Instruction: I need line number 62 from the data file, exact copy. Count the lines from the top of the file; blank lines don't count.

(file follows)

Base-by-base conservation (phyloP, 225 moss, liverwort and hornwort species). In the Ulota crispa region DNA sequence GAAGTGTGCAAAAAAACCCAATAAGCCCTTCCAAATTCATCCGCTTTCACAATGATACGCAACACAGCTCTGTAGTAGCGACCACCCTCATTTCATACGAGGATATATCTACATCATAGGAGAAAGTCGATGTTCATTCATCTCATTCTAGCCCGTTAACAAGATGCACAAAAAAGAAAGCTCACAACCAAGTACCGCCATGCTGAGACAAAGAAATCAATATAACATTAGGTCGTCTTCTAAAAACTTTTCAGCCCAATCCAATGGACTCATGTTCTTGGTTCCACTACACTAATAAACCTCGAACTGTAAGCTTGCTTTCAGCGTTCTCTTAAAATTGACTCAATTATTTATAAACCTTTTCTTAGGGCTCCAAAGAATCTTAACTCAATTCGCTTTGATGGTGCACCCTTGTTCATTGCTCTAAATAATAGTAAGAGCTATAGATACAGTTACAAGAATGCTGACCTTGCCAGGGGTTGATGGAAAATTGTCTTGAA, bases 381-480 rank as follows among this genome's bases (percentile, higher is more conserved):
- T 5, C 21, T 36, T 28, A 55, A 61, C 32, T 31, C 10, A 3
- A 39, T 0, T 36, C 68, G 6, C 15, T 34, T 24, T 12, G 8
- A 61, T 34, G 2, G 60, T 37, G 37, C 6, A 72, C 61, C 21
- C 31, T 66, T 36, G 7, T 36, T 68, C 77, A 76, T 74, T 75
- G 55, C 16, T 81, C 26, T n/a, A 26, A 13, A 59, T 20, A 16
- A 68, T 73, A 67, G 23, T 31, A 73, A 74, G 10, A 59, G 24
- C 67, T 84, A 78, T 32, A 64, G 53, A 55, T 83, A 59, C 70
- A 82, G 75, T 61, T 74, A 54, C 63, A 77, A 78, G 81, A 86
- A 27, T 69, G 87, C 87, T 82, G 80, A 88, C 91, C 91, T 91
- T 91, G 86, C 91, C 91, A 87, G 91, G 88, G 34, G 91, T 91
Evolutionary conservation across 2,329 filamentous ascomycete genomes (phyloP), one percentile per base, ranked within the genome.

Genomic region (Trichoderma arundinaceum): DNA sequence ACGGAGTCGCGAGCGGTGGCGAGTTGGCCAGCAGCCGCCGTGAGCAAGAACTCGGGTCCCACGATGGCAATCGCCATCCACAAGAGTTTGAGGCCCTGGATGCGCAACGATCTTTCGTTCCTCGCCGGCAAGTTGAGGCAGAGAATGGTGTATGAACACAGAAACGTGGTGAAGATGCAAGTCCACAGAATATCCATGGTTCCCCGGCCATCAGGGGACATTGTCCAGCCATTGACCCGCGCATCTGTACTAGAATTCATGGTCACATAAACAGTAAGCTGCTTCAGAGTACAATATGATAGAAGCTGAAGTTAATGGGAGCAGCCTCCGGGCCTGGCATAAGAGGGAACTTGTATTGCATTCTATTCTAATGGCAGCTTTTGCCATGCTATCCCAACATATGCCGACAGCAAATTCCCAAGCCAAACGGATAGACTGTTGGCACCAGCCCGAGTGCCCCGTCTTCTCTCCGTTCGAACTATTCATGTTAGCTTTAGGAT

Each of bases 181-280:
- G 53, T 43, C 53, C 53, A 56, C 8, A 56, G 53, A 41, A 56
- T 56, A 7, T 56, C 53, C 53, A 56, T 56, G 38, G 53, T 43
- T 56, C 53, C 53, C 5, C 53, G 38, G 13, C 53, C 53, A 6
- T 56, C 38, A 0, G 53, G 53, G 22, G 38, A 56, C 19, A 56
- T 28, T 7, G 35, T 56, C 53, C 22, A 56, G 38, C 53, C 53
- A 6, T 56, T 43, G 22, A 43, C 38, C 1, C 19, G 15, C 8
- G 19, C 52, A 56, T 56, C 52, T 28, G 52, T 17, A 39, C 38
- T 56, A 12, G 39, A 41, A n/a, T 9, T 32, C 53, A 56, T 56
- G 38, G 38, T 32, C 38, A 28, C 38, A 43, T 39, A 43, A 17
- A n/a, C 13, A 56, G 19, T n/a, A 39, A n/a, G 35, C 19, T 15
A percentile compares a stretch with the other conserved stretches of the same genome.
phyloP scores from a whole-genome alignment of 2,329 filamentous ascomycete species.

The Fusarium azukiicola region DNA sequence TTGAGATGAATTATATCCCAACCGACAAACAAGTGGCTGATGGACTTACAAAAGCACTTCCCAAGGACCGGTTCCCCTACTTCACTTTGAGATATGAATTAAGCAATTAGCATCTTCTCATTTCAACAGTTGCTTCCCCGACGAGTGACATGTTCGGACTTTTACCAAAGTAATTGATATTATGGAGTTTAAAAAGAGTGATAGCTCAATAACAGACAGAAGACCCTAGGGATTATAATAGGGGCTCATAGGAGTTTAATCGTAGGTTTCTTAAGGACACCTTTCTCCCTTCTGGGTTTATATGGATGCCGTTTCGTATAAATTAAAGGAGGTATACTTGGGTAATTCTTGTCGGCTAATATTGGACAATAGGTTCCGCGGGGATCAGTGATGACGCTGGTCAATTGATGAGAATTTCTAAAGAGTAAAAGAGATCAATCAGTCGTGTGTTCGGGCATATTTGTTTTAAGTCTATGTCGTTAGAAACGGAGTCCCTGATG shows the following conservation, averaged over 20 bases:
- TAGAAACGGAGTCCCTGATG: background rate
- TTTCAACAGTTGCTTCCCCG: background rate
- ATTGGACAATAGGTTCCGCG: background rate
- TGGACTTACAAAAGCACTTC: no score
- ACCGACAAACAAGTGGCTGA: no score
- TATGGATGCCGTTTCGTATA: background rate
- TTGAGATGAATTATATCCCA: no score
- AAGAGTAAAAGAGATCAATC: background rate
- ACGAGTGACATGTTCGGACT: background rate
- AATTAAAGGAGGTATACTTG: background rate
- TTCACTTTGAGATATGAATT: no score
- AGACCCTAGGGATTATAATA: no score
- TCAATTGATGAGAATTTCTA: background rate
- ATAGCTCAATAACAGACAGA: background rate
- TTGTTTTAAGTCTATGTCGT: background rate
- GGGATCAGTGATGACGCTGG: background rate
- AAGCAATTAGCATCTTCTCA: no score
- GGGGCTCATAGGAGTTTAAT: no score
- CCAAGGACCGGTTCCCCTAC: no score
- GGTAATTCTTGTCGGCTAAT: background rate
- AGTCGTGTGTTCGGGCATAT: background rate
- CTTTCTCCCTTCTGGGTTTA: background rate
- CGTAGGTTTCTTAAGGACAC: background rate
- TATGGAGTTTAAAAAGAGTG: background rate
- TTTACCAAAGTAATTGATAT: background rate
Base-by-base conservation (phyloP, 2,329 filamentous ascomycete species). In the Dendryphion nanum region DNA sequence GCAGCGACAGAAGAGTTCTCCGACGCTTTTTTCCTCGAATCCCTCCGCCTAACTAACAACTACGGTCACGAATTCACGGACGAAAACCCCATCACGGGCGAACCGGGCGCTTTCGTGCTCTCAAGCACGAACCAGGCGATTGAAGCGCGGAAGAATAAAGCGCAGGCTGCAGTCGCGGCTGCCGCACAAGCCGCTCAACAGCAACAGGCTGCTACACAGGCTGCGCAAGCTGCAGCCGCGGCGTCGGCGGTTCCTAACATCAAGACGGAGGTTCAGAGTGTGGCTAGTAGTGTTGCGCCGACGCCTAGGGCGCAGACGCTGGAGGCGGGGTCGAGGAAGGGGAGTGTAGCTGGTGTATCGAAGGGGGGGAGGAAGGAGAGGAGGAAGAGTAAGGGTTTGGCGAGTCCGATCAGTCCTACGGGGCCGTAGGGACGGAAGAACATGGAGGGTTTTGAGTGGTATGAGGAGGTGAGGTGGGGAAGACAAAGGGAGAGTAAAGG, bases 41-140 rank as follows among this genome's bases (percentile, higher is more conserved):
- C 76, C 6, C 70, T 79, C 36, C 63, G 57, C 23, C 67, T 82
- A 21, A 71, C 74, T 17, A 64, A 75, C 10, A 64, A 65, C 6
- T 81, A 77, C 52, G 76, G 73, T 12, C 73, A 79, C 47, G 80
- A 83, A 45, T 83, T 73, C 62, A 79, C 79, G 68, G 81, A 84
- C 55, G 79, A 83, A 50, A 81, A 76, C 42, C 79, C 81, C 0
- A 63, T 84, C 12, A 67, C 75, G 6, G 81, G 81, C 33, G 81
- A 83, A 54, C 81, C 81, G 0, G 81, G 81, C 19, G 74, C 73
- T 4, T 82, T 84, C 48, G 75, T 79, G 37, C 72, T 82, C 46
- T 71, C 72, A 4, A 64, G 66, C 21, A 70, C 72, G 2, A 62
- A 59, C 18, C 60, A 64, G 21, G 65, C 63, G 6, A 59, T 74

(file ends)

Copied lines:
- T 71, C 72, A 4, A 64, G 66, C 21, A 70, C 72, G 2, A 62